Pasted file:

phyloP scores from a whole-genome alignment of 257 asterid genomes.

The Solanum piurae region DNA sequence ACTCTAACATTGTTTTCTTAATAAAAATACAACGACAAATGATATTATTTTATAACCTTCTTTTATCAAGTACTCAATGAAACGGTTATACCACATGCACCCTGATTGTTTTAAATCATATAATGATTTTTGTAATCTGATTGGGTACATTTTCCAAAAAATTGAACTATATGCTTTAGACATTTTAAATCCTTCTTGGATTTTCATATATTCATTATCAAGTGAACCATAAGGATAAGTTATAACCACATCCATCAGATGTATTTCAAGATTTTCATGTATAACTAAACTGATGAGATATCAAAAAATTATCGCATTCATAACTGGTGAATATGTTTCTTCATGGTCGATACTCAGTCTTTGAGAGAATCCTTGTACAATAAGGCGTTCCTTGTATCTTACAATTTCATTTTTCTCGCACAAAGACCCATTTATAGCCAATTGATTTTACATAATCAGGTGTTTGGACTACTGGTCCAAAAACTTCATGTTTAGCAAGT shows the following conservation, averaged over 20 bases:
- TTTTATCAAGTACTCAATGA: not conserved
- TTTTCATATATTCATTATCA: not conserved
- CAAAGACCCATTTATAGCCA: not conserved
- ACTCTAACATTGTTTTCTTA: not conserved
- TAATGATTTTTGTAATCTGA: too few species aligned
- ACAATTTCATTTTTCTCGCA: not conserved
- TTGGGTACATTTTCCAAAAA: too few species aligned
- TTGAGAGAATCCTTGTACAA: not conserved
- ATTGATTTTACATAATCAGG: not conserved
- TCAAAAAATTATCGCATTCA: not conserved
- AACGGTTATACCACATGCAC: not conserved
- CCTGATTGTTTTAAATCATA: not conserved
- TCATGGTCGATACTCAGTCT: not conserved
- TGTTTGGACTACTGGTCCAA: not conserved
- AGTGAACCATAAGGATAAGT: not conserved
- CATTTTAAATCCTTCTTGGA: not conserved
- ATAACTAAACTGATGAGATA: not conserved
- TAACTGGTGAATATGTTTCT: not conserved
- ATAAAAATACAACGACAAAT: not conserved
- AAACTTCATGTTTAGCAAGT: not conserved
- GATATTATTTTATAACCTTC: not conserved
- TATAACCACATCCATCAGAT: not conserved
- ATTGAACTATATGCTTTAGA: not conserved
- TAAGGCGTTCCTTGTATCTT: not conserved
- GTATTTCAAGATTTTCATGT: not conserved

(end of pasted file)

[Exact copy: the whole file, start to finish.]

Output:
phyloP scores from a whole-genome alignment of 257 asterid genomes.

The Solanum piurae region DNA sequence ACTCTAACATTGTTTTCTTAATAAAAATACAACGACAAATGATATTATTTTATAACCTTCTTTTATCAAGTACTCAATGAAACGGTTATACCACATGCACCCTGATTGTTTTAAATCATATAATGATTTTTGTAATCTGATTGGGTACATTTTCCAAAAAATTGAACTATATGCTTTAGACATTTTAAATCCTTCTTGGATTTTCATATATTCATTATCAAGTGAACCATAAGGATAAGTTATAACCACATCCATCAGATGTATTTCAAGATTTTCATGTATAACTAAACTGATGAGATATCAAAAAATTATCGCATTCATAACTGGTGAATATGTTTCTTCATGGTCGATACTCAGTCTTTGAGAGAATCCTTGTACAATAAGGCGTTCCTTGTATCTTACAATTTCATTTTTCTCGCACAAAGACCCATTTATAGCCAATTGATTTTACATAATCAGGTGTTTGGACTACTGGTCCAAAAACTTCATGTTTAGCAAGT shows the following conservation, averaged over 20 bases:
- TTTTATCAAGTACTCAATGA: not conserved
- TTTTCATATATTCATTATCA: not conserved
- CAAAGACCCATTTATAGCCA: not conserved
- ACTCTAACATTGTTTTCTTA: not conserved
- TAATGATTTTTGTAATCTGA: too few species aligned
- ACAATTTCATTTTTCTCGCA: not conserved
- TTGGGTACATTTTCCAAAAA: too few species aligned
- TTGAGAGAATCCTTGTACAA: not conserved
- ATTGATTTTACATAATCAGG: not conserved
- TCAAAAAATTATCGCATTCA: not conserved
- AACGGTTATACCACATGCAC: not conserved
- CCTGATTGTTTTAAATCATA: not conserved
- TCATGGTCGATACTCAGTCT: not conserved
- TGTTTGGACTACTGGTCCAA: not conserved
- AGTGAACCATAAGGATAAGT: not conserved
- CATTTTAAATCCTTCTTGGA: not conserved
- ATAACTAAACTGATGAGATA: not conserved
- TAACTGGTGAATATGTTTCT: not conserved
- ATAAAAATACAACGACAAAT: not conserved
- AAACTTCATGTTTAGCAAGT: not conserved
- GATATTATTTTATAACCTTC: not conserved
- TATAACCACATCCATCAGAT: not conserved
- ATTGAACTATATGCTTTAGA: not conserved
- TAAGGCGTTCCTTGTATCTT: not conserved
- GTATTTCAAGATTTTCATGT: not conserved